KCNA calls latest test a crucial stepNorth Korea’s presumed missile test Sunday was part of a crucial step in “realizing a new strategic intention” for national defense, announced Pyongyang’s state media on Monday.
The Korean Central News Agency (KCNA), a regime mouthpiece, said the test — “conducted successfully” — was meant to verify the “tactical and technological specifications” of a super-large multiple rocket launcher that is soon to be delivered to the country’s military.
“The operational deployment of the weapon system of super-large multiple rocket launchers is a crucial work of very great significance in realizing a new strategic intention of the Party Central Committee for national defense,” Ri said, according to KCNA.
A photograph of the test released by the KCNA showed a rocket being fired from one of the six launching tubes on a transporter erector launcher (TEL). The weapon appeared most comparable to what the North said was a “large-caliber multiple launch guided rocket system” from its launches in August last year.
The two tests could very well involve the same weapon, given their similarities. The rockets fired on Sunday flew a distance of around 230 kilometers (140 miles) and achieved peak altitudes of around 30 kilometers, according to South Korea’s military, while the launches of two rockets on Aug. 1 last year flew a similar 250 kilometers at a peak altitude of 30 kilometers.
The KCNA’s photographs from earlier tests showed TELs with four launching tubes, meaning the North could have developed both variants for its multiple launch guided rocket system. Military experts in South Korea also noted that the projectile from Sunday’s test had a smaller caliber just over 400 millimeters, when compared to the 600 millimeters of rockets shown earlier.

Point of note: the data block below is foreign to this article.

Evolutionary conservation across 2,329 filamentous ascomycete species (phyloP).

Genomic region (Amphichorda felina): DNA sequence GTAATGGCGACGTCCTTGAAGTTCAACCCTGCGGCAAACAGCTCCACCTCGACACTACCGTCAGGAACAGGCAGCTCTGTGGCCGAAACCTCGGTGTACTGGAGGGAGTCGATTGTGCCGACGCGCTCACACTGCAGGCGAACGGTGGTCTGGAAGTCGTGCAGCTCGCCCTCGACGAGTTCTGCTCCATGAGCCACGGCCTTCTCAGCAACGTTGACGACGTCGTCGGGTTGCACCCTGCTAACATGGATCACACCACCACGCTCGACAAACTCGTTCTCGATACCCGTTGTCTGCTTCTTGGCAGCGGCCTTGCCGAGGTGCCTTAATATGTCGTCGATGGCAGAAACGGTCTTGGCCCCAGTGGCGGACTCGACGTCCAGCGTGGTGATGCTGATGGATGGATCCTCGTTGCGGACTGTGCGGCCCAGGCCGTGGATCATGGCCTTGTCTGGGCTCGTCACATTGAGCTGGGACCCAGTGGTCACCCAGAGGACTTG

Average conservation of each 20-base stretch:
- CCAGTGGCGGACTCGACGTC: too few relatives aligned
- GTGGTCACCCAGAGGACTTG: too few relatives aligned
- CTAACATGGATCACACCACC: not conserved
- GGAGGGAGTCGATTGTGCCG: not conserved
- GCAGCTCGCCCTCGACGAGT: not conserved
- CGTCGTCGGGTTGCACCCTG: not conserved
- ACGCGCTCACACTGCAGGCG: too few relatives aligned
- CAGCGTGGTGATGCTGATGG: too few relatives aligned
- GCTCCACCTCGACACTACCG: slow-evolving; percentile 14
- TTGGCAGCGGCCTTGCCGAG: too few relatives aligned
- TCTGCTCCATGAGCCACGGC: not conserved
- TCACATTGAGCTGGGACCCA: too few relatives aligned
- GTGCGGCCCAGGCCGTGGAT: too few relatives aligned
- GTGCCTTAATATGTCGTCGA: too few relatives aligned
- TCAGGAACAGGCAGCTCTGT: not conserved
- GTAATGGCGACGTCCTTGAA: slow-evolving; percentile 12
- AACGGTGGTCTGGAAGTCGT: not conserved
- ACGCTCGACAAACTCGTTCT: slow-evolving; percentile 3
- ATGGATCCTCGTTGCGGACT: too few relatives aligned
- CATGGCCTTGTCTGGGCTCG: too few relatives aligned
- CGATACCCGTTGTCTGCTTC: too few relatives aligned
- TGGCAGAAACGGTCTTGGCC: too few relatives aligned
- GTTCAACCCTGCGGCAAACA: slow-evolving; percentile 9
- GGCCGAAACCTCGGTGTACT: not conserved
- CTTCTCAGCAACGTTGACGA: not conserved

South Korea’s Joint Chiefs of Staff (JCS) on Sunday said it was analyzing the specifications of the test but it appeared to involve short-range ballistic missiles.
When considering the weapon’s range and specifications, such as the inclusion of a guidance system, Seoul’s military officials say the projectiles fired from the North’s super-large multiple rocket launcher easily classify as ballistic missiles, as do the three other weapons unveiled by Pyongyang’s numerous tests so far — the KN-23, large caliber launch guided rocket launchers and its new tactical weapon resembling the U.S. MGM-140 Army Tactical Missile System.
Yet perhaps more controversial than the nature of the test was its timing, which came amid the global coronavirus pandemic.
The South’s JCS on Sunday urged the North to cease all such provocations, calling the test a “highly inappropriate” action in the current circumstances.
The U.S. State Department on Sunday also urged Pyongyang to cease provocations and return to negotiations toward the regime’s final denuclearization.
Such a comment from Washington mirrored its response to the North’s earlier tests this month on March 9 and 21, seemingly separate from U.S. President Donald Trump’s dispatch of a personal letter to the North soliciting Kim’s cooperation with efforts to fight the coronavirus pandemic.
Notably muted as the U.S. response appears to be, aerial surveillance of the North’s activities is ongoing.
According to Aircraft Spots, a Twitter handle that tracks military aircraft movements worldwide, a U.S. Navy EP-3E reconnaissance plane was spotted flying above the Korean Peninsula a day before the North fired its missiles.
BY SHIM KYU-SEOK [firstname.lastname@example.org]
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